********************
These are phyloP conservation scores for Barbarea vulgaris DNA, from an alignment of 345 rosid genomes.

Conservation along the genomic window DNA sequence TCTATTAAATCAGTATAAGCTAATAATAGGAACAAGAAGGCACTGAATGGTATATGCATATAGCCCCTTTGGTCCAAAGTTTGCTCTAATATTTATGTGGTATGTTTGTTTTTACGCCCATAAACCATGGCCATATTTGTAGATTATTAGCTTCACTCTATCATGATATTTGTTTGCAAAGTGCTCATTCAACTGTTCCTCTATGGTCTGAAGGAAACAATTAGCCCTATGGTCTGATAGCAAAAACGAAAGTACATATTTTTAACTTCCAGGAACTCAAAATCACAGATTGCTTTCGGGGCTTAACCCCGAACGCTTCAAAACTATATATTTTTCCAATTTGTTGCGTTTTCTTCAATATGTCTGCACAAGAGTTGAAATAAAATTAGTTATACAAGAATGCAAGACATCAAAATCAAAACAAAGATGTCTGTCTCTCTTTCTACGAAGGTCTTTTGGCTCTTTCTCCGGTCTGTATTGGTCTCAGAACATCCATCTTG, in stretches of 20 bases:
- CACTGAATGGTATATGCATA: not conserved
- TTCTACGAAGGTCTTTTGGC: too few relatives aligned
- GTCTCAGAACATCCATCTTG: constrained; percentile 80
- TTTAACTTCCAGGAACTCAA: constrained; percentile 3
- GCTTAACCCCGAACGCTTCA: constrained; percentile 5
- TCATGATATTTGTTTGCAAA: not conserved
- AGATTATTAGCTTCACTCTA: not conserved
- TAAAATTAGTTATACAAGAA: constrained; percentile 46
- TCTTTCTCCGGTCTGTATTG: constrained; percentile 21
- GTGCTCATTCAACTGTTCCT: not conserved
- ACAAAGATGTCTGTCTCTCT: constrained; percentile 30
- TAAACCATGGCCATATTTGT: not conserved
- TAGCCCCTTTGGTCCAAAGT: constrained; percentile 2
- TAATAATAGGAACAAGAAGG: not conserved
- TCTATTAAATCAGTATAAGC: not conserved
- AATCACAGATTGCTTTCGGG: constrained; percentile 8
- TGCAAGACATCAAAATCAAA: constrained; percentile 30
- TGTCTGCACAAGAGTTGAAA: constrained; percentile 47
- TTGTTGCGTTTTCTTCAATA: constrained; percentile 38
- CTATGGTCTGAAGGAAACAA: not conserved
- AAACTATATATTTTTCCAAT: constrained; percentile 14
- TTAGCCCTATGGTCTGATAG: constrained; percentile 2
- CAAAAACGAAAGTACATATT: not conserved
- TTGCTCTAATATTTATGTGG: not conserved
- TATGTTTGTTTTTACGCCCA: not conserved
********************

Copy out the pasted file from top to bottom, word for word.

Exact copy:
These are phyloP conservation scores for Barbarea vulgaris DNA, from an alignment of 345 rosid genomes.

Conservation along the genomic window DNA sequence TCTATTAAATCAGTATAAGCTAATAATAGGAACAAGAAGGCACTGAATGGTATATGCATATAGCCCCTTTGGTCCAAAGTTTGCTCTAATATTTATGTGGTATGTTTGTTTTTACGCCCATAAACCATGGCCATATTTGTAGATTATTAGCTTCACTCTATCATGATATTTGTTTGCAAAGTGCTCATTCAACTGTTCCTCTATGGTCTGAAGGAAACAATTAGCCCTATGGTCTGATAGCAAAAACGAAAGTACATATTTTTAACTTCCAGGAACTCAAAATCACAGATTGCTTTCGGGGCTTAACCCCGAACGCTTCAAAACTATATATTTTTCCAATTTGTTGCGTTTTCTTCAATATGTCTGCACAAGAGTTGAAATAAAATTAGTTATACAAGAATGCAAGACATCAAAATCAAAACAAAGATGTCTGTCTCTCTTTCTACGAAGGTCTTTTGGCTCTTTCTCCGGTCTGTATTGGTCTCAGAACATCCATCTTG, in stretches of 20 bases:
- CACTGAATGGTATATGCATA: not conserved
- TTCTACGAAGGTCTTTTGGC: too few relatives aligned
- GTCTCAGAACATCCATCTTG: constrained; percentile 80
- TTTAACTTCCAGGAACTCAA: constrained; percentile 3
- GCTTAACCCCGAACGCTTCA: constrained; percentile 5
- TCATGATATTTGTTTGCAAA: not conserved
- AGATTATTAGCTTCACTCTA: not conserved
- TAAAATTAGTTATACAAGAA: constrained; percentile 46
- TCTTTCTCCGGTCTGTATTG: constrained; percentile 21
- GTGCTCATTCAACTGTTCCT: not conserved
- ACAAAGATGTCTGTCTCTCT: constrained; percentile 30
- TAAACCATGGCCATATTTGT: not conserved
- TAGCCCCTTTGGTCCAAAGT: constrained; percentile 2
- TAATAATAGGAACAAGAAGG: not conserved
- TCTATTAAATCAGTATAAGC: not conserved
- AATCACAGATTGCTTTCGGG: constrained; percentile 8
- TGCAAGACATCAAAATCAAA: constrained; percentile 30
- TGTCTGCACAAGAGTTGAAA: constrained; percentile 47
- TTGTTGCGTTTTCTTCAATA: constrained; percentile 38
- CTATGGTCTGAAGGAAACAA: not conserved
- AAACTATATATTTTTCCAAT: constrained; percentile 14
- TTAGCCCTATGGTCTGATAG: constrained; percentile 2
- CAAAAACGAAAGTACATATT: not conserved
- TTGCTCTAATATTTATGTGG: not conserved
- TATGTTTGTTTTTACGCCCA: not conserved